Souderton Area School District, Souderton, Pennsylvania
The vast and evolving power of educational technology—and its unpredictability in the classroom—inspired the Souderton Area School District to do more than simply offer PD. Its administrators created a whole new team of homegrown instructional coaches to provide real-time, year-round training that enhances the tech skills of the district’s teachers.
“Building the coaches from within allows us to support and develop them in a way that’s aligned with our mission,” says Geri Wilkocz, supervisor of curriculum for the district that’s an hour north of Philadelphia.
That mission focuses on developing the “whole child” with a vision for integrating technology into teaching and learning. To that end, the “SASD Next” initiative began in 2015-16 during the rollout of a 1-to-1 program. The district chose new coaches from its faculty, identifying teacher leaders and those with an in-depth understanding of the curriculum, Wilkocz says.
PD for the coaches starts at the beginning of the school year with a meeting introducing a theme to be discussed and reflected upon all year.
It continues with book study, a variety of team-building activities, reflection and internal PD designed specifically for the role of coach. The coaches also have a degree of flexibility in choosing which skills they want to develop.
Souderton administrators take “coaching walks” throughout the year to observe coaches while they are working with teachers. The coaches have also received PD from the Montgomery County Intermediate Unit, which provides support services to local school districts.
A key to the program is that coaches get plenty of time to collaborate and participate in their own PD together. “Instructional coaches feel they often live in a gray area between administrators and teachers,” Wilkocz says. “They need time with each other so they can talk about their experiences and work through issues.”
Coaching and PD take place year-round, including at summer workshops. Yet, the coaches don’t have a rigid scope or sequence to follow when working with teachers. This allows the coaches to focus and build on each teacher’s level of technical proficiency. Coaches also structure PD sessions to mimic the type of instruction that the district wants teachers to deliver to students. “We’ve created PD modules that flip the learning of our teachers,” Wilkocz says. “They can do a hybrid-style module and demonstrate their learning similar to how students do it—by uploading video clips or reflections. And sometimes it’s frontloading PD that’s going to happen in the future with tasks teachers have to do on their own.”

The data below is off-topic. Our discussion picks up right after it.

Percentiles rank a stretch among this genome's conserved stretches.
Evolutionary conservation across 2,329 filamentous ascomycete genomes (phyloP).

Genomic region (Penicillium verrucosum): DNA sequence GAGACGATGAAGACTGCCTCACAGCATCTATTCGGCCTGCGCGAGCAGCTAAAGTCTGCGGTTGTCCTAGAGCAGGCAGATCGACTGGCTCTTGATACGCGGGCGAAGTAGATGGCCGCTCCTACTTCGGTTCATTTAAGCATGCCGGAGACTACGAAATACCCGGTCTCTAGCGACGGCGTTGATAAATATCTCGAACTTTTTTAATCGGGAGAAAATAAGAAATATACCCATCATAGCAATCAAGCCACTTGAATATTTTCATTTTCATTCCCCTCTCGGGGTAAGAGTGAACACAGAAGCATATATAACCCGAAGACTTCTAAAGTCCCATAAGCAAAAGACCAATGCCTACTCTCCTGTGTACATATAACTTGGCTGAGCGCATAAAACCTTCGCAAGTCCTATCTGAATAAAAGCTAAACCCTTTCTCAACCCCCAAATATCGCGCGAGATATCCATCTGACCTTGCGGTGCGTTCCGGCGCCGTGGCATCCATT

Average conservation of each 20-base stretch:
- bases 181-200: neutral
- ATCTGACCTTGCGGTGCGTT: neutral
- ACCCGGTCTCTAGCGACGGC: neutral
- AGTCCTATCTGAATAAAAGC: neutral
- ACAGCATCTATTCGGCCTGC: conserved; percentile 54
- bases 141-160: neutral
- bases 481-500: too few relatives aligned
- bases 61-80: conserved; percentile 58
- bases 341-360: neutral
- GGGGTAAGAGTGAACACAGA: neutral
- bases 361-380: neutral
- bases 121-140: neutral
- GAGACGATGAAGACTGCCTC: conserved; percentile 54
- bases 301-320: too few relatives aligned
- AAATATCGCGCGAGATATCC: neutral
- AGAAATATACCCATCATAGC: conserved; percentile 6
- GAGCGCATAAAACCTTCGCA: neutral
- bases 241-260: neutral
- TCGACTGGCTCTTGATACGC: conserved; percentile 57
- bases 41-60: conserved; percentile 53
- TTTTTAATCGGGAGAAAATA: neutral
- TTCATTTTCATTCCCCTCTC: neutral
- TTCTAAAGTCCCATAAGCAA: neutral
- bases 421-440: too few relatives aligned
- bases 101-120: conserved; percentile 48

A critical element of the coaching is encouraging teachers to test new techniques and technology. “Our kids are so savvy using technology outside of school—we want to pull some of those things into school,” she says. “It’s very engaging to collaborate online with a peer, showcase work in a portfolio or make videos.”
In a district survey, 74 percent of students reported they had collaborated online with classmates at least monthly. As for teachers, 60 percent said coaching had made them more comfortable with technology, and nearly 80 percent believe the technology enhanced instruction. And nearly 80 percent of teachers said they spend about three hours per month teaching digital citizenship.
“The coaching and support of building principals allows teachers to take risks in doing things they wouldn’t have done a year ago or two years ago—or, maybe even a month ago,” Wilkocz says. “They have the support to try, and if it doesn’t work they try a different way and they learn from it.”